The “I don’t want to drive for Alpine” Formula 1 Silly Season saga has taken so many twists and turns that it’s taken me a while to tackle this one and try to make some sense of it all.
To sum up: the Silly Season really fired off in anger when Fernando Alonso defected from Alpine to replace retiring Sebastian Vettel at Aston Martin which caught everyone off guard.
Among us esteemed F1 journo Joe Saward who wrote in his blog: “I was just a tad irritated when I heard that Fernando Alonso had signed for Aston Martin because it seemed before that came that he would be staying at Alpine in 2023.
“It was a big surprise in that it is utterly illogical (except from a financial point of view) and it came as a shock to everyone, even Alpine boss Otmar Szafnauer.”
Hard to argue about the logic of pitting Alonso in the same caravan as Lawrence Stroll but the Canadian billionaire – who calls the shots on the big stuff at AM – sees the benefits of signing the 41-year-old Spaniard.
Again, worth quoting Joe who sums it up as I see it too: “Will Alonso and Aston Martin be a match made in heaven?
“Probably not. Fernando is not easy (although he is more relaxed these days). Lawrence Stroll is not known for being an easy companion. What he is known for is his belief that Lance is an undiscovered genius, capable of winning World Championships.
Being a racing dad and a team owner is not a good combination and one wonders what will happen when Alonso beats Lance every weekend. Fernando is smart, but he is not ever going to say: After you Lance…” ventured Saward.
The question is, how and when did this all go down? It was an incredibly fast announcement from the Alonso-Aston Martin camp which then triggered a most embarrassing situation for Alpine after they confirmed Alonso’s departure and welcomed their junior driver Oscar Piastri to the fold.
Then came the bombshell with the Piastri denial was flicking mud into the eye of the team that were banking on the 21-year-old Australian to spearhead their future, starting next year, alongside Esteban Ocon.
Again this development took everyone by surprise, even Otmar Szafnauer who surmised what we all surmised that this was a well-executed snatch of Piastri from Alpine to McLaren, immediately triggering memories of Michael Schumacher’s defection from Jordan to Bennetton in 1991.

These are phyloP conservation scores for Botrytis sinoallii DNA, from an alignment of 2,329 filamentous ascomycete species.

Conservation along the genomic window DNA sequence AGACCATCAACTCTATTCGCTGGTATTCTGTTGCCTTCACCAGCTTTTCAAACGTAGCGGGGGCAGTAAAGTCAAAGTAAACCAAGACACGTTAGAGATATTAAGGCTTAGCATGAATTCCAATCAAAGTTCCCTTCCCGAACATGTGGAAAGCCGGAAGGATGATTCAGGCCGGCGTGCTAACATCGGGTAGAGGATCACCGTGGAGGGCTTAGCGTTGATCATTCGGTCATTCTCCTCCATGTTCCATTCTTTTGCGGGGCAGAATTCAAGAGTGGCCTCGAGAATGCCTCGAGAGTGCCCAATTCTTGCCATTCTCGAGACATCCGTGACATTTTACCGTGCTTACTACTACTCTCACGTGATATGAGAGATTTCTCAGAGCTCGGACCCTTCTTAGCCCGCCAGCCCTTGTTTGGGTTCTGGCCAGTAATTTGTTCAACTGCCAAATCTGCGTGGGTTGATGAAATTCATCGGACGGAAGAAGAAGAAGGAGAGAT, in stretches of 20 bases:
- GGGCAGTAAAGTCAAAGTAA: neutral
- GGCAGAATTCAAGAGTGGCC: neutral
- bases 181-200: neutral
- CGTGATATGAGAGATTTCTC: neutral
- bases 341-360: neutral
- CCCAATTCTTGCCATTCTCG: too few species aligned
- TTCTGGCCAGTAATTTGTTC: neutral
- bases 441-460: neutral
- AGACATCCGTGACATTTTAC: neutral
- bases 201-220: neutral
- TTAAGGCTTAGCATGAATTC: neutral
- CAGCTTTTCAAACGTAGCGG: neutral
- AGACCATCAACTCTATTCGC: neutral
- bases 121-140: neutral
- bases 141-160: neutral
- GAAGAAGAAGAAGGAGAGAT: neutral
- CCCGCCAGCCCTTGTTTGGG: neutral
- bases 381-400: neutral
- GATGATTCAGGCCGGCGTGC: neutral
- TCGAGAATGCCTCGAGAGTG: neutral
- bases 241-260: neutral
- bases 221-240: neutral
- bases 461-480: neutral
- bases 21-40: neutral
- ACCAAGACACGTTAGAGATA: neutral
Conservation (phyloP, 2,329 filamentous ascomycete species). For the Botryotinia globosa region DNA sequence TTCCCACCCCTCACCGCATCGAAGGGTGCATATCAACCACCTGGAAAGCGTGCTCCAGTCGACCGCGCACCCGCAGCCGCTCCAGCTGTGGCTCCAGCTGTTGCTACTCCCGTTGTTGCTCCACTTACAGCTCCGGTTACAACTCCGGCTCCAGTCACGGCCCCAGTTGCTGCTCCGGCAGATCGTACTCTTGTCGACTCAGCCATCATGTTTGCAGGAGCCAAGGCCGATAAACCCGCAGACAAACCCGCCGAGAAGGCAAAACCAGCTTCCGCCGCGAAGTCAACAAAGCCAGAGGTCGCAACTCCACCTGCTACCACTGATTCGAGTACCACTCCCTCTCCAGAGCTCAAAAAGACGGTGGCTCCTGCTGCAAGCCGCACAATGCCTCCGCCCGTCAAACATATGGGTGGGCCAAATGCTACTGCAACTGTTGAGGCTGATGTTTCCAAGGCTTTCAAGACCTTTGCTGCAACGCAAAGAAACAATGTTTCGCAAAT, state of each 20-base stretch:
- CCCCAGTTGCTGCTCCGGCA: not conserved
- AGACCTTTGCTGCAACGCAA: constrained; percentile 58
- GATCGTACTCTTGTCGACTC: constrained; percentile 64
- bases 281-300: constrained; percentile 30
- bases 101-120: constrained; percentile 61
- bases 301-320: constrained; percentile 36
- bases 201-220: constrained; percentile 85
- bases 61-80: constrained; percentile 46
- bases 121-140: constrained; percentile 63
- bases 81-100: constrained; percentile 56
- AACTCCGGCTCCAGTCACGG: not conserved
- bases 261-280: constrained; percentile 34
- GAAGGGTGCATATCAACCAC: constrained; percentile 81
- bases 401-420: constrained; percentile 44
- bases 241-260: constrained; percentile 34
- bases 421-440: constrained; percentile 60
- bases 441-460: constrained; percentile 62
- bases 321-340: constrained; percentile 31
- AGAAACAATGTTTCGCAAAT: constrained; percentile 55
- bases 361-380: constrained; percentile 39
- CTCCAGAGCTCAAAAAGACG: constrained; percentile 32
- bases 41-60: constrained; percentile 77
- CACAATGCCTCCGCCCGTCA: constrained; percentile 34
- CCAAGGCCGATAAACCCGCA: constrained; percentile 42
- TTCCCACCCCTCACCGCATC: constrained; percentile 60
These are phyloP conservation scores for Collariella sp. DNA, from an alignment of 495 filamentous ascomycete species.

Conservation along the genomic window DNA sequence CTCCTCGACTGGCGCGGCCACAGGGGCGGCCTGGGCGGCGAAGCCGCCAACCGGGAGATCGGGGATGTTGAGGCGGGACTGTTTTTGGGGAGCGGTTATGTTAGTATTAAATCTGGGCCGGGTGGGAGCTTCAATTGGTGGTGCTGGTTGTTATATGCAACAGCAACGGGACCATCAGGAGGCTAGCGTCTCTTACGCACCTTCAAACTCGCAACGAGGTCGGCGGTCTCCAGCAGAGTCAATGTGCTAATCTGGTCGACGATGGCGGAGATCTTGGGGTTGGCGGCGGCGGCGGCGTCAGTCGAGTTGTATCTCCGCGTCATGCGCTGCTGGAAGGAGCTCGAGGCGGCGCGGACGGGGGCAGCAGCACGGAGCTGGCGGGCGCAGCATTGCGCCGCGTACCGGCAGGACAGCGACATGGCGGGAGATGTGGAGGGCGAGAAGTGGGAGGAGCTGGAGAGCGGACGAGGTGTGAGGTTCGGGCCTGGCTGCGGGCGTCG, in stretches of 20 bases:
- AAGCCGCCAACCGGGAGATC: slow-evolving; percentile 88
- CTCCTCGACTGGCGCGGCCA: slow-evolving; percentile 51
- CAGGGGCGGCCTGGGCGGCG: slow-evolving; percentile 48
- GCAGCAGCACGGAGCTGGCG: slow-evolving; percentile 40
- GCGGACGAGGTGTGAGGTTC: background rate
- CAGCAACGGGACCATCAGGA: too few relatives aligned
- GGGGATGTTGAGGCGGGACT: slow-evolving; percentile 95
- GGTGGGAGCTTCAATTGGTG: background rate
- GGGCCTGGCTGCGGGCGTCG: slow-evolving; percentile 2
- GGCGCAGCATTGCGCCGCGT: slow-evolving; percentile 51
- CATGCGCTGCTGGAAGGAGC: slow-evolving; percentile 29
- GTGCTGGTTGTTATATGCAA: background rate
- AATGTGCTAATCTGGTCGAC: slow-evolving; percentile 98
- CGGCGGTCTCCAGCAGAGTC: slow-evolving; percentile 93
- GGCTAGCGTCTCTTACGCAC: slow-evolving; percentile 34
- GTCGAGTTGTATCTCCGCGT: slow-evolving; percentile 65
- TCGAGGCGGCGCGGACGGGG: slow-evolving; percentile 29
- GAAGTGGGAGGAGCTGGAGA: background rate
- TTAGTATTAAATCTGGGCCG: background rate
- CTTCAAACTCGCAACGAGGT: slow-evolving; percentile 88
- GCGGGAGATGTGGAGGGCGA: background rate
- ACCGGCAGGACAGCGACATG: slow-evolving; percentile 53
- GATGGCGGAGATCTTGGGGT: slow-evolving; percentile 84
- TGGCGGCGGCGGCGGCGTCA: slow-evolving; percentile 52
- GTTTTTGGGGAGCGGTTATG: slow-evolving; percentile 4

Common denominator: Flavio Briatore!
And this has the hallmarks of a Briatore-manoeuvre (this of course is the Flav of Crashgate infamy, and other shady shenanigans, who managed (manages?) both Alonso and Webber.
Asked about the trio colluding to make the Piastri snatch, Szafnauer told Fox Sports: “I have no record of it, but this is Formula 1 and maybe in a couple of years someone says that they have evidence of shared information, I would not be surprised,” Szafnauer said.
“I always tell everyone that in Formula 1 you have to act as if everyone knows everything. That there are no secrets in these things. When you ask someone not to say anything, they act like everyone knows.
“That’s how I’ve run my business in Formula 1 for 25 years. And if this (information sharing) has happened, you should not be surprised,” added Szafnauer, who did not rule out legal action.
As it stands, McLaren have yet to comment on the matter, yet keeps on hoarding drivers to their roster; which means several big-name drivers are signed up to Zak Brown’s team, either for the Indycar programme, Formula E etc, with one thing in mind: one of the two seats in the F1 team, anything less is failure.
Meanwhile, stalling the McLaren-Piastri confirmation process of course is the Daniel Ricciardo party-pooper who has a deal with the team that has him as Lando Norris’ teammate until the end of 2023; despite noises to the contrary, it appears Brown was plotting Dan’s departure long before that.
One imagines a summer holiday season with lawyers raking in the hours for all involved
Depending on who you read, Ricciardo wants McLaren to fork out $20- to $30-million dollars for him to give up the second seat to Piastri with the option to move back to Alpine (aka Renault) probably the best for both parties.
It remains tough to know what will happen when the dust settles on this one because Alpine claim they have an airtight deal with the young driver, while reports that F1’s Contract Recognition Board found both Piastri’s Alpine and McLaren contracts valid. Baffling to say the least.
The reality is that a team of Alpine’s stature is unlikely to countenance ‘traitor’ Piastri driving for them, but at the same time they are not going to allow the millions spent on his development as a junior go to waste; compensation for the French team is the target no doubt.
From a Piastri-Webber-Alonso-Briatore perspective, if there is collusion, with Fernando at Aston Martin secured the best solution would be: Piastri to McLaren, Ricciardo to Alpine; and then who goes to Williams which was prepping for the Alpine lad?
Really no one cares who goes to Williams, “as long as it is not Oscar” would be the thinking over cocktails at the Flav, Nando and Mark table when contemplating their triumph, should it come to that.